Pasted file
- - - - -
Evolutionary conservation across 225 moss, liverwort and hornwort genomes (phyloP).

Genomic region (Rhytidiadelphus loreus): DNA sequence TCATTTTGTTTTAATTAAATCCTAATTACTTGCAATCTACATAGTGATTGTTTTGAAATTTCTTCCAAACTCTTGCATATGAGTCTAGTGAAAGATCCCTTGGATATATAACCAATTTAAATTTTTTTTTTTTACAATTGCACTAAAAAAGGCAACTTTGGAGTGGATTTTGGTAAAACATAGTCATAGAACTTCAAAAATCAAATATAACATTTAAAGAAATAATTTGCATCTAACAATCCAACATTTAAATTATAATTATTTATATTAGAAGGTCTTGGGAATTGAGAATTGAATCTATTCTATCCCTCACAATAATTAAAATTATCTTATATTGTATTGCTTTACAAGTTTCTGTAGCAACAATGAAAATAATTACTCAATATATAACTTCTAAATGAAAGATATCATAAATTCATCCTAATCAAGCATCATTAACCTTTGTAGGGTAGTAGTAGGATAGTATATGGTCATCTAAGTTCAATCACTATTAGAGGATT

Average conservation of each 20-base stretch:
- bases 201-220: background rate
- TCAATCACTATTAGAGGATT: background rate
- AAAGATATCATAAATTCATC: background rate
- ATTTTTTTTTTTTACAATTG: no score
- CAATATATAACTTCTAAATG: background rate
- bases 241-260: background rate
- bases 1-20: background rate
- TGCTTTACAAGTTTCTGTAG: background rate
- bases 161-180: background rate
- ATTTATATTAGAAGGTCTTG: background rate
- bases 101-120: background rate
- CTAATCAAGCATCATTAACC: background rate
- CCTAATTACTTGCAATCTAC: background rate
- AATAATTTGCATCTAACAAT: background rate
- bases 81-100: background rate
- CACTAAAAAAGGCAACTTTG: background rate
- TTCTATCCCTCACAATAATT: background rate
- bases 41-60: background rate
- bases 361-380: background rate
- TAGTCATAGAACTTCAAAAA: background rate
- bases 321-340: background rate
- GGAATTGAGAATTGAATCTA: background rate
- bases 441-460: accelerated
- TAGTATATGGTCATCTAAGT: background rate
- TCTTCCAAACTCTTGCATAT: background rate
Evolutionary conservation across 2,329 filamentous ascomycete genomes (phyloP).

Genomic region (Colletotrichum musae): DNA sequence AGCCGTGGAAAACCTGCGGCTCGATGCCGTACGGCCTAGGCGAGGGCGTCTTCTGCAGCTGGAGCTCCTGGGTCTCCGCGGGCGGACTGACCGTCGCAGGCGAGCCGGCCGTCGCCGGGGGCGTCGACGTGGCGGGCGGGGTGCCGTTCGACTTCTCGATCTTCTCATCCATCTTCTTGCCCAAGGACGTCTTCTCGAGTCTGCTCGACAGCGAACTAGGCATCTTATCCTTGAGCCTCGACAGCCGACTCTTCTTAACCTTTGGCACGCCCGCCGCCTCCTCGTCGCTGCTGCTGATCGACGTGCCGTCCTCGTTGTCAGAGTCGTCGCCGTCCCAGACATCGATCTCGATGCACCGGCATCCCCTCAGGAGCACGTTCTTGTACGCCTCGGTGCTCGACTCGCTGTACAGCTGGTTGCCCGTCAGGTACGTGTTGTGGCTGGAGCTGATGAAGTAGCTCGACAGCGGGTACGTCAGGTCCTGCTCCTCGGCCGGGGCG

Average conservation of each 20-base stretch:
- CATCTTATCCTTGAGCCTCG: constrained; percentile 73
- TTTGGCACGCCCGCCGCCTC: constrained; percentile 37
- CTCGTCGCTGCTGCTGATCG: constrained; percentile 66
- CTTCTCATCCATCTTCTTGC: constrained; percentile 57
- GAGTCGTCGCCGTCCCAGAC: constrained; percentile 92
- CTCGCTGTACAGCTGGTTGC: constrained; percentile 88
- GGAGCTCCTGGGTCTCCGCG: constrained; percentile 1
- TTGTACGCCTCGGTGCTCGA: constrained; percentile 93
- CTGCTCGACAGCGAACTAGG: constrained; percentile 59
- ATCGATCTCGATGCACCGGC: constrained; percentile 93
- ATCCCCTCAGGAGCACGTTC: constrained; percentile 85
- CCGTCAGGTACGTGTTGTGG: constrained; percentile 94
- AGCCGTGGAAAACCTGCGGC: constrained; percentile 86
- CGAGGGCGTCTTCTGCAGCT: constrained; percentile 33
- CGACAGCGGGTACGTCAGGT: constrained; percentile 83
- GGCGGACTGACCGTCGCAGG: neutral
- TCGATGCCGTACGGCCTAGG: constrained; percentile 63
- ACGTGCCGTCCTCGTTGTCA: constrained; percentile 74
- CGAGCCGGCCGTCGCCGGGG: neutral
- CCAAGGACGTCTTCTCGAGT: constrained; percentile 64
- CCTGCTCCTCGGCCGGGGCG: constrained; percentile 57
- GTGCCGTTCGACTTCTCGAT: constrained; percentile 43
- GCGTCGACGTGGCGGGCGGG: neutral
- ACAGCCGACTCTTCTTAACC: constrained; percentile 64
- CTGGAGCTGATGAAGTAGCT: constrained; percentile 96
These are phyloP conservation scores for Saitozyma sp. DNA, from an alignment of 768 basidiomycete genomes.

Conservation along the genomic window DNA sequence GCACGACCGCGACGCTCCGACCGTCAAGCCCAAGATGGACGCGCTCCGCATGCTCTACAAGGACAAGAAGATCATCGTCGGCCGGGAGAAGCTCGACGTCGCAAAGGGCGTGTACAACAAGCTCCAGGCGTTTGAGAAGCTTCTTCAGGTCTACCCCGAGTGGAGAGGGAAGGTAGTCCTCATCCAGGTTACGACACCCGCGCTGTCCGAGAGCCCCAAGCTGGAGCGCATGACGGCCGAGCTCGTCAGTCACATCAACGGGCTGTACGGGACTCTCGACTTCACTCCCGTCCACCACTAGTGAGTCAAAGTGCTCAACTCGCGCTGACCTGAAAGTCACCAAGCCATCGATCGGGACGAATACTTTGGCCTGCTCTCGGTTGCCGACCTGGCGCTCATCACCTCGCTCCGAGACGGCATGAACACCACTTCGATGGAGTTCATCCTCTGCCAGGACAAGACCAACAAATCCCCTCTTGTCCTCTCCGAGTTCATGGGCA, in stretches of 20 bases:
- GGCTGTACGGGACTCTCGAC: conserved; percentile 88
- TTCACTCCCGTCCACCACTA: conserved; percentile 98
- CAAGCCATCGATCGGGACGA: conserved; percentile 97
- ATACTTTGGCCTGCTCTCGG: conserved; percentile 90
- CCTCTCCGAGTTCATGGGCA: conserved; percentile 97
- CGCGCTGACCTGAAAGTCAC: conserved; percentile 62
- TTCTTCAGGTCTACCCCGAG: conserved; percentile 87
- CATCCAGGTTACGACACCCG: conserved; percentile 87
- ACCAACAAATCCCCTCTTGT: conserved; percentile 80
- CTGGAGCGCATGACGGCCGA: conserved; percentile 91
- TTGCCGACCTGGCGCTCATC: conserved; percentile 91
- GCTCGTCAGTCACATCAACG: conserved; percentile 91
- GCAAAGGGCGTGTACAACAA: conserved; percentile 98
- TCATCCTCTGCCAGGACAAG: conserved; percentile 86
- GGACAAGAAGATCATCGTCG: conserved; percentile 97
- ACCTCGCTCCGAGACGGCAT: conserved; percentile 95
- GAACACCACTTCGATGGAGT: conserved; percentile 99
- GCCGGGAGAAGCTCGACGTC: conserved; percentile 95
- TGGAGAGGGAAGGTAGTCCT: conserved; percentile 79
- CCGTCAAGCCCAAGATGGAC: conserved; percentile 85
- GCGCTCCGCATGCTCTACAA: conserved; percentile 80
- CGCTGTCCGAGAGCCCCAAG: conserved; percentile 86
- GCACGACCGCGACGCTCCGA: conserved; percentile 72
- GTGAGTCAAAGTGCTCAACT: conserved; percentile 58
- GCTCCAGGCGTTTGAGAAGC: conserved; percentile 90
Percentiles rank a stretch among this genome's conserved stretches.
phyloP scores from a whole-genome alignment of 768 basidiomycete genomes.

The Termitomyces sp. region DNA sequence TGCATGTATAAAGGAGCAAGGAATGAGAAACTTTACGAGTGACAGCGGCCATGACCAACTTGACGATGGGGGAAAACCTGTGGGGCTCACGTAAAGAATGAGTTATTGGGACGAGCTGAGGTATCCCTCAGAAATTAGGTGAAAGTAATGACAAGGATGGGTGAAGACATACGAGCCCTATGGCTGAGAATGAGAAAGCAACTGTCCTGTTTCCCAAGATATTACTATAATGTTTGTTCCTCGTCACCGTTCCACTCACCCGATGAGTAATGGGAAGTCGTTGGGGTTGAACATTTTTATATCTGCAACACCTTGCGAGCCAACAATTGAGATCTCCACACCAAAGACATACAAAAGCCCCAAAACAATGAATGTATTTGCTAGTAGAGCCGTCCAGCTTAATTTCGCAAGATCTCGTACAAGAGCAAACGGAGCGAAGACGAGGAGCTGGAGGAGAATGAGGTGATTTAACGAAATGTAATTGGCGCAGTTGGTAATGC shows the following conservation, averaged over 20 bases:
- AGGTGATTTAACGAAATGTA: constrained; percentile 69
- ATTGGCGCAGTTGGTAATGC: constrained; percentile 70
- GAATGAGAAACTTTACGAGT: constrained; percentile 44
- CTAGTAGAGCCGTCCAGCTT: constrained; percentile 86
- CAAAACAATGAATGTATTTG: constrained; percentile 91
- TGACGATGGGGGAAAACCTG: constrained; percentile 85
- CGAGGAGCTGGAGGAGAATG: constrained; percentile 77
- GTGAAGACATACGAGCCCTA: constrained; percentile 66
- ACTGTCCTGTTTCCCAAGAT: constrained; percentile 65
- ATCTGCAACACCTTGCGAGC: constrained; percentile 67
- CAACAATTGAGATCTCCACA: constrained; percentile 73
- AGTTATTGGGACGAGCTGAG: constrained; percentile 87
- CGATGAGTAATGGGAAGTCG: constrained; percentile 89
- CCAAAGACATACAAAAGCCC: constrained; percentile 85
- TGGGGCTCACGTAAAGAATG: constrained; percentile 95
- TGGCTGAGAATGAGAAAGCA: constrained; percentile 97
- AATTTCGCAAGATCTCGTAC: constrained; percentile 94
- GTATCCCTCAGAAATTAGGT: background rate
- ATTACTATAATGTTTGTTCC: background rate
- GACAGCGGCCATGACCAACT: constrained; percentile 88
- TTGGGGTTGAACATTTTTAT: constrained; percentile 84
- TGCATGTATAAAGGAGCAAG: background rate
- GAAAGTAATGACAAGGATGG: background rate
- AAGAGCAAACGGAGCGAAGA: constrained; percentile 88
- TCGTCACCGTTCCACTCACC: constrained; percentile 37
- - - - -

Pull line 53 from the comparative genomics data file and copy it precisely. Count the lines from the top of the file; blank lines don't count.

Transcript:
- GTGCCGTTCGACTTCTCGAT: constrained; percentile 43